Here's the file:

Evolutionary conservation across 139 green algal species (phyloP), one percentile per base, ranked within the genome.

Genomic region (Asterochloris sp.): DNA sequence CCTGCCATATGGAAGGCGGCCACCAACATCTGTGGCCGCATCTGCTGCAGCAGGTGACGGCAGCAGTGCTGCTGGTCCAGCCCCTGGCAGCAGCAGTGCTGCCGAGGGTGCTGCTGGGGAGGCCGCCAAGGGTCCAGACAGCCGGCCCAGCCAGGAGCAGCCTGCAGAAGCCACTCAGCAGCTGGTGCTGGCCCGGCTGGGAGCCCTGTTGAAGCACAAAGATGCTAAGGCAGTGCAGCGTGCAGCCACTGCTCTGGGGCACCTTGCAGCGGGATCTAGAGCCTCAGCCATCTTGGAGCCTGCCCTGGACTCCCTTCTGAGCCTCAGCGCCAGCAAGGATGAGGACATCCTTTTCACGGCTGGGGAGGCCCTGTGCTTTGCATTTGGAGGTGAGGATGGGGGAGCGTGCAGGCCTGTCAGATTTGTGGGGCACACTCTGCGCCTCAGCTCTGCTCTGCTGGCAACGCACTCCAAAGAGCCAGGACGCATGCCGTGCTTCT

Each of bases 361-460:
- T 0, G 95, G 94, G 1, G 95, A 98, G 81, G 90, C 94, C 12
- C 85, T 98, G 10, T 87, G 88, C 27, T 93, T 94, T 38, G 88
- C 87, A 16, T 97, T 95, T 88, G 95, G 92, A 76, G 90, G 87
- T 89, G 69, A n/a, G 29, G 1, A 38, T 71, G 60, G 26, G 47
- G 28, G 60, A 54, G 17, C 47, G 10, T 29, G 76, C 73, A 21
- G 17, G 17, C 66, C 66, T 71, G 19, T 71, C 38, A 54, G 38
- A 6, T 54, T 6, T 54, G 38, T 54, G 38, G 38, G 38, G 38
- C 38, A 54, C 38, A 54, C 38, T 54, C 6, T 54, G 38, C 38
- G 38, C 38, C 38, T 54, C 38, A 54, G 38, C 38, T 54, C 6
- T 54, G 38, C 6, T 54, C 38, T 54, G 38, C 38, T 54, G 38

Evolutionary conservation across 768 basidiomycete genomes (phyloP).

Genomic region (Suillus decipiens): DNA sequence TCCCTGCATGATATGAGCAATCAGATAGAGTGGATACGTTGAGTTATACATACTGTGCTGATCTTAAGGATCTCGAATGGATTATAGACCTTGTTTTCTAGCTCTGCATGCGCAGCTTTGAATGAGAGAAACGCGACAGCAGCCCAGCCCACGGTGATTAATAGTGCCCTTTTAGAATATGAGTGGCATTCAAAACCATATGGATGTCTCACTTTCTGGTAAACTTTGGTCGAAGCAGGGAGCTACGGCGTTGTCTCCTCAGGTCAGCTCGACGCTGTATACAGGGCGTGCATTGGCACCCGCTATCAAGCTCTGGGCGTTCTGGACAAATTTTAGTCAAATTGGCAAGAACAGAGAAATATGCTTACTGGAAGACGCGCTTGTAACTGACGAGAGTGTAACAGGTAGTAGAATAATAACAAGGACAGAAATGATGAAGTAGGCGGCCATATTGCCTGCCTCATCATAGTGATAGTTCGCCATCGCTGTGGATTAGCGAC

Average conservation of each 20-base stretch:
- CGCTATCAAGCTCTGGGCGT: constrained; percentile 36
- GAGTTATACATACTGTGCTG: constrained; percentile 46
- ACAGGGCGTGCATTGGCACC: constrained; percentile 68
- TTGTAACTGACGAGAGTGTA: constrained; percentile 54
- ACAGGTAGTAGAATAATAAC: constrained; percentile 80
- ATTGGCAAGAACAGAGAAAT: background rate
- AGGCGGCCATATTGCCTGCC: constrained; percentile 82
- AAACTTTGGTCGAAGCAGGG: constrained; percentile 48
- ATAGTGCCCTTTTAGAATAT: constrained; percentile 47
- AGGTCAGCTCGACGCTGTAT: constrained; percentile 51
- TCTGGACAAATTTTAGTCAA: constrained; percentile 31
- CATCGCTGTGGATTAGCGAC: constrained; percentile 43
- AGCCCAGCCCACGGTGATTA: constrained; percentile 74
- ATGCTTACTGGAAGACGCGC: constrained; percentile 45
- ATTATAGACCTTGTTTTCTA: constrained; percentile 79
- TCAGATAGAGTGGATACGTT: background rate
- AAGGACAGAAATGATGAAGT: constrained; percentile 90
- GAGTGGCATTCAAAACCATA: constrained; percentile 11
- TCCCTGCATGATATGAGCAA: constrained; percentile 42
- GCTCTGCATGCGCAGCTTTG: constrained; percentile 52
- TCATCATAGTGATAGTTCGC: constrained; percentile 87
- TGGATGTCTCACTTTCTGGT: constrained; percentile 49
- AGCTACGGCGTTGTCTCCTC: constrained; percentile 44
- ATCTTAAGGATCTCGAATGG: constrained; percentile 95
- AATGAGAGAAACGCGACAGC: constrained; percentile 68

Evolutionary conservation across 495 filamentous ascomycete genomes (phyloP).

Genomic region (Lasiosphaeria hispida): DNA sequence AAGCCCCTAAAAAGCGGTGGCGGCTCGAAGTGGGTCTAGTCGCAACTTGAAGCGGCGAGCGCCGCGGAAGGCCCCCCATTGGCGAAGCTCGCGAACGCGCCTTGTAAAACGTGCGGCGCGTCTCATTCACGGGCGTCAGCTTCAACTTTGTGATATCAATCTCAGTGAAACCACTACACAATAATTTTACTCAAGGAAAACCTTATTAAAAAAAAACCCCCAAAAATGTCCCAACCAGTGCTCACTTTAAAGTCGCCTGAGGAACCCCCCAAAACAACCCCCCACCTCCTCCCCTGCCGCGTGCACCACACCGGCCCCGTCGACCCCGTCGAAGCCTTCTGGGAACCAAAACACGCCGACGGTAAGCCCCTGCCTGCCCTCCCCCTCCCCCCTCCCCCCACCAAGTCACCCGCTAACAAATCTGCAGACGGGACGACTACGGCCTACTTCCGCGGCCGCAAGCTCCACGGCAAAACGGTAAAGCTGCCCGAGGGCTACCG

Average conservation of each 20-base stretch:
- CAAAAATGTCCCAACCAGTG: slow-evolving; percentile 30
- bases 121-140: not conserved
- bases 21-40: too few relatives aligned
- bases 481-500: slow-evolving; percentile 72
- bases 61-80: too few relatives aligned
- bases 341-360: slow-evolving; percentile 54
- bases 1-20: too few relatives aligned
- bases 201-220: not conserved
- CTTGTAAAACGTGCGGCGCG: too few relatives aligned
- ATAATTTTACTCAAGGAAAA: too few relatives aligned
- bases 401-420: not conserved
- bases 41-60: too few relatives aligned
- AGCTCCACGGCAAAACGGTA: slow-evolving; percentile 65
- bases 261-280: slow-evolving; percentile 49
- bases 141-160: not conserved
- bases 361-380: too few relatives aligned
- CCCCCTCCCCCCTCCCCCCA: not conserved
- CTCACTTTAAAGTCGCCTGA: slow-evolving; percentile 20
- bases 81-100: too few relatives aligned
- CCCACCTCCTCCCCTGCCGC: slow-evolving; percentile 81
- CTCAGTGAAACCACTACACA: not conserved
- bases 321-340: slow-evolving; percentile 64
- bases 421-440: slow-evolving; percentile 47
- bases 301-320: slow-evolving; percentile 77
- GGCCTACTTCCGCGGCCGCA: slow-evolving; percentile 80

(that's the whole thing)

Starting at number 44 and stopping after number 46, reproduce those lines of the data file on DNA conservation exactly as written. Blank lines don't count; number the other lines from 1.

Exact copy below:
Average conservation of each 20-base stretch:
- CAAAAATGTCCCAACCAGTG: slow-evolving; percentile 30
- bases 121-140: not conserved